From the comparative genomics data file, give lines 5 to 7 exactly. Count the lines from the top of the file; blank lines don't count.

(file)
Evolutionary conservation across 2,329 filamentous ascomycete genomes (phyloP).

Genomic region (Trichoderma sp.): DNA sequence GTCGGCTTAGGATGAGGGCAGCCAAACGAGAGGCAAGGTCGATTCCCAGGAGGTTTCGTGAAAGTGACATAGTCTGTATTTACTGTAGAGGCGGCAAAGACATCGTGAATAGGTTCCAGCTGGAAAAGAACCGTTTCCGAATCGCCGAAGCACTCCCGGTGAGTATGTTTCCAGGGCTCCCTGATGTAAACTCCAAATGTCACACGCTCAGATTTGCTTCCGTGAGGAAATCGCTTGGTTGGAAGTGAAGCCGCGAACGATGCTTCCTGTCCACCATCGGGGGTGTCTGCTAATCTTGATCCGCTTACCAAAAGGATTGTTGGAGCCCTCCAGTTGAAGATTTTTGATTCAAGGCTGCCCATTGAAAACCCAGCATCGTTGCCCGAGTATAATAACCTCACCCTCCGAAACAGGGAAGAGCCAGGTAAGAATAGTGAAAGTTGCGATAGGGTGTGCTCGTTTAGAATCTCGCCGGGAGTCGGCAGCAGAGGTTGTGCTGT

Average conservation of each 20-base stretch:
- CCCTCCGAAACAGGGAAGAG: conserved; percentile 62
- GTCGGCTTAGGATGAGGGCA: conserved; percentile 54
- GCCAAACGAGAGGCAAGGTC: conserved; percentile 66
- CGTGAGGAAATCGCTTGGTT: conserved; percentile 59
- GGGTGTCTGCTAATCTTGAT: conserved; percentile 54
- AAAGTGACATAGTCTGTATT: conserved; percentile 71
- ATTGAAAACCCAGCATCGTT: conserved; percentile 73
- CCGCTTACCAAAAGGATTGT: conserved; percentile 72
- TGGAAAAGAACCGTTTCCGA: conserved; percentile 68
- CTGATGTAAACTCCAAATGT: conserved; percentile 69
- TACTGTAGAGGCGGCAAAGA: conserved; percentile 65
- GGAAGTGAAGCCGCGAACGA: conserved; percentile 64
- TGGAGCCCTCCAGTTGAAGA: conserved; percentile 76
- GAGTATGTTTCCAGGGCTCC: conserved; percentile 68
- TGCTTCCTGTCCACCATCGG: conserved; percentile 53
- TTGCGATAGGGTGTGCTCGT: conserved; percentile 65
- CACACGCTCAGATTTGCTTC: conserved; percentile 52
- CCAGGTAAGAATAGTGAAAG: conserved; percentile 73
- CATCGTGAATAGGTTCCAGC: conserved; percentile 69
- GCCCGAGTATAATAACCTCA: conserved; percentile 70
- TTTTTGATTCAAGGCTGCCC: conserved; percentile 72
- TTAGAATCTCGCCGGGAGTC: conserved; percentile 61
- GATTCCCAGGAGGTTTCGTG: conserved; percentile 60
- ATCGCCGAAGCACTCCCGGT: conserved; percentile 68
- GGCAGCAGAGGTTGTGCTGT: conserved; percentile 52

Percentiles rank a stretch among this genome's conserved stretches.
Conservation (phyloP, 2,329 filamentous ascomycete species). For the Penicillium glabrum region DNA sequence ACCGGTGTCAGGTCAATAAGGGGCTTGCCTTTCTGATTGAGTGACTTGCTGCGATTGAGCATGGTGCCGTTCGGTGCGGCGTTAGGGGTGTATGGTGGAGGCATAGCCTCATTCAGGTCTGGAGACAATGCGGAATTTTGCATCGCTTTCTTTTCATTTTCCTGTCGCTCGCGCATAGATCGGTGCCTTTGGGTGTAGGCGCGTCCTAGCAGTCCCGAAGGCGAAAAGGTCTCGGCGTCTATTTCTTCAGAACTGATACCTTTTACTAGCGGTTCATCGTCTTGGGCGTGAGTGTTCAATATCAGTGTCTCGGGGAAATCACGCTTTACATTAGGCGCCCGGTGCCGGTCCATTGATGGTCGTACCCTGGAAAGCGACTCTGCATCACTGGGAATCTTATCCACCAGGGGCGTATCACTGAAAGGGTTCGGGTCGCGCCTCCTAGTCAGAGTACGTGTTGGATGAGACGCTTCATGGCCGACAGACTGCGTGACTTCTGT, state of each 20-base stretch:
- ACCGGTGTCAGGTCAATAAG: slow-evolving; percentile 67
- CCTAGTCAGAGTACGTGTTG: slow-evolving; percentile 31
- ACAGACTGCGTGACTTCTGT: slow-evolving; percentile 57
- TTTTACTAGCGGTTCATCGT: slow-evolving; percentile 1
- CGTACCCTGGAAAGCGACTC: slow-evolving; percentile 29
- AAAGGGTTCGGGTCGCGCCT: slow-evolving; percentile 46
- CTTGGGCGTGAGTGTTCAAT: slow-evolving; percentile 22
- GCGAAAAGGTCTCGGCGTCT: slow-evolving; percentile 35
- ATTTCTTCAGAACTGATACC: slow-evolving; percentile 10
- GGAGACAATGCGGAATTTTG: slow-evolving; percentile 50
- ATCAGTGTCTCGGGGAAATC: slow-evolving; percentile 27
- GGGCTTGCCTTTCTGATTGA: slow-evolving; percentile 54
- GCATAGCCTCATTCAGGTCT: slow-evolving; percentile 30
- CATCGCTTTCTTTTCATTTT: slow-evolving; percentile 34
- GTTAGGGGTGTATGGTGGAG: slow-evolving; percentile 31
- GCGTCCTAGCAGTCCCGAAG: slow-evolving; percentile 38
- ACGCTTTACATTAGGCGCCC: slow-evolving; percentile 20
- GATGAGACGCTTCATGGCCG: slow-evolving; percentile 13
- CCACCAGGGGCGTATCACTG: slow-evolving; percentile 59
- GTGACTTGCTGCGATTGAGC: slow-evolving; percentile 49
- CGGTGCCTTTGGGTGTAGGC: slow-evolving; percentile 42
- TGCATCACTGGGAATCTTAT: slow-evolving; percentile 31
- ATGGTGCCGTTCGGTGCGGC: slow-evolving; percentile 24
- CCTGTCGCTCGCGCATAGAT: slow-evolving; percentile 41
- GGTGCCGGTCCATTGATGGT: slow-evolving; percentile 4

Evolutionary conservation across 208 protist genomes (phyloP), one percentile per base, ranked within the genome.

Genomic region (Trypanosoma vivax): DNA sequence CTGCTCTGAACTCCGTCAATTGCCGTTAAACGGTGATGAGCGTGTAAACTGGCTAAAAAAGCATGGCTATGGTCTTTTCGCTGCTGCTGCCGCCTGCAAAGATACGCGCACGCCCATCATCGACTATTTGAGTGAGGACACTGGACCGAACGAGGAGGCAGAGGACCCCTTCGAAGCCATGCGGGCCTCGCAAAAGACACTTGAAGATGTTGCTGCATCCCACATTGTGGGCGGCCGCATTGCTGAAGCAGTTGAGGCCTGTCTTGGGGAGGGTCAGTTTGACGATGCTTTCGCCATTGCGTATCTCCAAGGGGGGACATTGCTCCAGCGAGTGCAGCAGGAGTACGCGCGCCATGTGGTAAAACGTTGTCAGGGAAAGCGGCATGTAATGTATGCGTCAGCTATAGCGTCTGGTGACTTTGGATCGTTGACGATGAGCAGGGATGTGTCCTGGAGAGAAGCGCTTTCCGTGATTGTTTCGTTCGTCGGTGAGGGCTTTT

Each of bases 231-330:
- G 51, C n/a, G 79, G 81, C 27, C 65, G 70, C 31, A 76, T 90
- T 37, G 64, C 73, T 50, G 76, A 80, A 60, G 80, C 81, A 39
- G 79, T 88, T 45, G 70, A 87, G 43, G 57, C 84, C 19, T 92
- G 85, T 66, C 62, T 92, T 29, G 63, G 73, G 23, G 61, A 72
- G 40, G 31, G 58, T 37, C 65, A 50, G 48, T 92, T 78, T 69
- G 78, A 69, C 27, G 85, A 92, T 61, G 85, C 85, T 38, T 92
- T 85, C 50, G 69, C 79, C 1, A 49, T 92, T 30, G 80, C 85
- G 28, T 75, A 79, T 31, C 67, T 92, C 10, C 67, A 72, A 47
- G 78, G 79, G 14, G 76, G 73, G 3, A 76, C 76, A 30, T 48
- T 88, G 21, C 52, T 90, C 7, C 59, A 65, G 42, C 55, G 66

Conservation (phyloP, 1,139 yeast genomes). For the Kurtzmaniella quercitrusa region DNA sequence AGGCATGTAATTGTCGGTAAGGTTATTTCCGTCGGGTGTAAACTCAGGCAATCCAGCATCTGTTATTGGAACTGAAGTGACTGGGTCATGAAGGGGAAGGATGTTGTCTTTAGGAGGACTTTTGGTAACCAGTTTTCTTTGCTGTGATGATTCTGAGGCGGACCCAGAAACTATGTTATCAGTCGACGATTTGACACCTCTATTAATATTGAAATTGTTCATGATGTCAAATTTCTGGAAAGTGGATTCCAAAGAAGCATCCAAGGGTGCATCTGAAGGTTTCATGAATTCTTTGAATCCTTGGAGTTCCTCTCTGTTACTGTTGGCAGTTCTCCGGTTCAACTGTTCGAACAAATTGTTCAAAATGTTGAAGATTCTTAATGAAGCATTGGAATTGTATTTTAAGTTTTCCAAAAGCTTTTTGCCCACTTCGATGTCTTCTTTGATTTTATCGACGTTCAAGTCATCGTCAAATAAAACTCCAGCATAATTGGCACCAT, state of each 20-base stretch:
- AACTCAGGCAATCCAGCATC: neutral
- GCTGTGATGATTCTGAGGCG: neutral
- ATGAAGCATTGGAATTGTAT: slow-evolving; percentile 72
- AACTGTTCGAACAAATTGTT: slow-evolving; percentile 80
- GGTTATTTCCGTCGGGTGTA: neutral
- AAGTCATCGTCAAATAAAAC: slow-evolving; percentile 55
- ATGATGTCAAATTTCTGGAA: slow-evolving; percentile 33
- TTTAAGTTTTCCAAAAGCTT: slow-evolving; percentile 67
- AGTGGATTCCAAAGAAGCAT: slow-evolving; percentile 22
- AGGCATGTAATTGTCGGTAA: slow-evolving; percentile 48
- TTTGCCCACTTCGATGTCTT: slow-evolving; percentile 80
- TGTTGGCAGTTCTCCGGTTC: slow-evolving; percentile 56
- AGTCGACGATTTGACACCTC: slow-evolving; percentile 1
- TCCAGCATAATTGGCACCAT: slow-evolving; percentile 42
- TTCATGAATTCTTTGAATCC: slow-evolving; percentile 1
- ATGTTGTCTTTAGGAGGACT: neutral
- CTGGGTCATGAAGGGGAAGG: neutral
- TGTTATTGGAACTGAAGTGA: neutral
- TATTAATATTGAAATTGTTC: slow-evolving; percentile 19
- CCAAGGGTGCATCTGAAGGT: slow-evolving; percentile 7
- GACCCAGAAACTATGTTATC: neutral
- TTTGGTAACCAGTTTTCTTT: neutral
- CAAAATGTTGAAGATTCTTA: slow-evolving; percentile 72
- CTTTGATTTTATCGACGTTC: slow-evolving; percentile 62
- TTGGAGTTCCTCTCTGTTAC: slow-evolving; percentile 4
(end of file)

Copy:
- GTCGGCTTAGGATGAGGGCA: conserved; percentile 54
- GCCAAACGAGAGGCAAGGTC: conserved; percentile 66
- CGTGAGGAAATCGCTTGGTT: conserved; percentile 59